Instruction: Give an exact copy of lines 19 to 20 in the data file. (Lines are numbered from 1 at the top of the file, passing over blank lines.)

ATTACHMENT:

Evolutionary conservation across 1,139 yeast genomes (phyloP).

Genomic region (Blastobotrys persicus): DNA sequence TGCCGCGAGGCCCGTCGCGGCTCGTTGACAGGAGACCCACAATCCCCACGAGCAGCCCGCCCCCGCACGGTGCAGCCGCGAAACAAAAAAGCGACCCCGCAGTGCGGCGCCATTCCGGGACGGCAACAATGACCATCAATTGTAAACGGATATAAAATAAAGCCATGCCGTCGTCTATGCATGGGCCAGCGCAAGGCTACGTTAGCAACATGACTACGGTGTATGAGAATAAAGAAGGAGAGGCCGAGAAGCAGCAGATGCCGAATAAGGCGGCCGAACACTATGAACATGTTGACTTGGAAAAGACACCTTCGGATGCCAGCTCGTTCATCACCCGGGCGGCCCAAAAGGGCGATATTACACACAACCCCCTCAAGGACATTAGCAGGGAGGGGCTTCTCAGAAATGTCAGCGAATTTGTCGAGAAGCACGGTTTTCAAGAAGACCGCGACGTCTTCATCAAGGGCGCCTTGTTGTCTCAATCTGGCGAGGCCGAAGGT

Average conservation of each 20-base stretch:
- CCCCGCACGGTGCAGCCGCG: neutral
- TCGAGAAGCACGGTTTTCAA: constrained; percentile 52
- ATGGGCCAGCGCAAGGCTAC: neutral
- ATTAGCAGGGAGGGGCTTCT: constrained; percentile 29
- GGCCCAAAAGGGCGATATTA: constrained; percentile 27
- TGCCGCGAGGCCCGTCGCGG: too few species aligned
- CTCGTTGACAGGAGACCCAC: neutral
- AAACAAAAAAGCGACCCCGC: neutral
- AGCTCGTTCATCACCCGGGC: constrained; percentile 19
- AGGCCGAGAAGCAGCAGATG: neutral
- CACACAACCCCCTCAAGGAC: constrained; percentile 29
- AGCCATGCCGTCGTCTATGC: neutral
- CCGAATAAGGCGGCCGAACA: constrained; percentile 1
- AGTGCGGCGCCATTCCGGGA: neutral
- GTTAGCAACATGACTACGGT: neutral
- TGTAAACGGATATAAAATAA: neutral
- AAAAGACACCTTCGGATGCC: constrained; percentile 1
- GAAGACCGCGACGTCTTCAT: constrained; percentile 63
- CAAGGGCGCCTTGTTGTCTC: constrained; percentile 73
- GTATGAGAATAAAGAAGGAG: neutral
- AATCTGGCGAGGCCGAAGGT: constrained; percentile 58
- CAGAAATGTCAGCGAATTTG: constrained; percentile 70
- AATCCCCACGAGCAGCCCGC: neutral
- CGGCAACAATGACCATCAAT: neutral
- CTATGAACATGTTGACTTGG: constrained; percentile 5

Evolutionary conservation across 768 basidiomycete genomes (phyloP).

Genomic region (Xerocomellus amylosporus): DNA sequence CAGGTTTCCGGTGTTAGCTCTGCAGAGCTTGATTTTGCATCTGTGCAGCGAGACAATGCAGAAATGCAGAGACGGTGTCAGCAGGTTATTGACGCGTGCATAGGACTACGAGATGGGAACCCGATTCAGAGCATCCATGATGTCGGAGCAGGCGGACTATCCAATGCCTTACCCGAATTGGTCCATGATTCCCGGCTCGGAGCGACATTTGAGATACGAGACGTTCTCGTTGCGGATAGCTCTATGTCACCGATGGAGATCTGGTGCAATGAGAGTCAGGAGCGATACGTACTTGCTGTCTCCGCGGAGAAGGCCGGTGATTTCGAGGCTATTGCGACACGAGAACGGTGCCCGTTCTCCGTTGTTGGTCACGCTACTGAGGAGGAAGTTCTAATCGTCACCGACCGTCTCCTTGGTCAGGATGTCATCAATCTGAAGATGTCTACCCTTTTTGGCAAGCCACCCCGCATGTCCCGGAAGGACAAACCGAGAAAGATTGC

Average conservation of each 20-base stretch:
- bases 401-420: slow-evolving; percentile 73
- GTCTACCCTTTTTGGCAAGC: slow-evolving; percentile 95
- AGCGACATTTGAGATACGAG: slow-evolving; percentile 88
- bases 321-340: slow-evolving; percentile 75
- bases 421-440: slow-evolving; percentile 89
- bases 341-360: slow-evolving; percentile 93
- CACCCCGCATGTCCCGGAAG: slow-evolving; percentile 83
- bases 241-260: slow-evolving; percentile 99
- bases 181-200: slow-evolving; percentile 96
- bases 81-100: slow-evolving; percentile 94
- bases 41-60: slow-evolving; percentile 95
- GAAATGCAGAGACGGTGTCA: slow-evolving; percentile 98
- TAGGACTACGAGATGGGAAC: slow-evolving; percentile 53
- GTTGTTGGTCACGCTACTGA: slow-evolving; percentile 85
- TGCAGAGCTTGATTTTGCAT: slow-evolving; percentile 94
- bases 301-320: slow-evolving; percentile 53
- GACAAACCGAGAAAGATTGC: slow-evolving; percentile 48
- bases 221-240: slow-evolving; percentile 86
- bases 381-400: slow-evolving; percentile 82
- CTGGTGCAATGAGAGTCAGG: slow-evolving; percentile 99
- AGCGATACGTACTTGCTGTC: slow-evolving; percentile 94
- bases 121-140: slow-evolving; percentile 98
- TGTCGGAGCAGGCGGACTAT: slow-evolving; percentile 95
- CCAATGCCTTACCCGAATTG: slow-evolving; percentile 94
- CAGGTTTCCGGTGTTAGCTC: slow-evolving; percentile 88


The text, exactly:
- TGTAAACGGATATAAAATAA: neutral
- AAAAGACACCTTCGGATGCC: constrained; percentile 1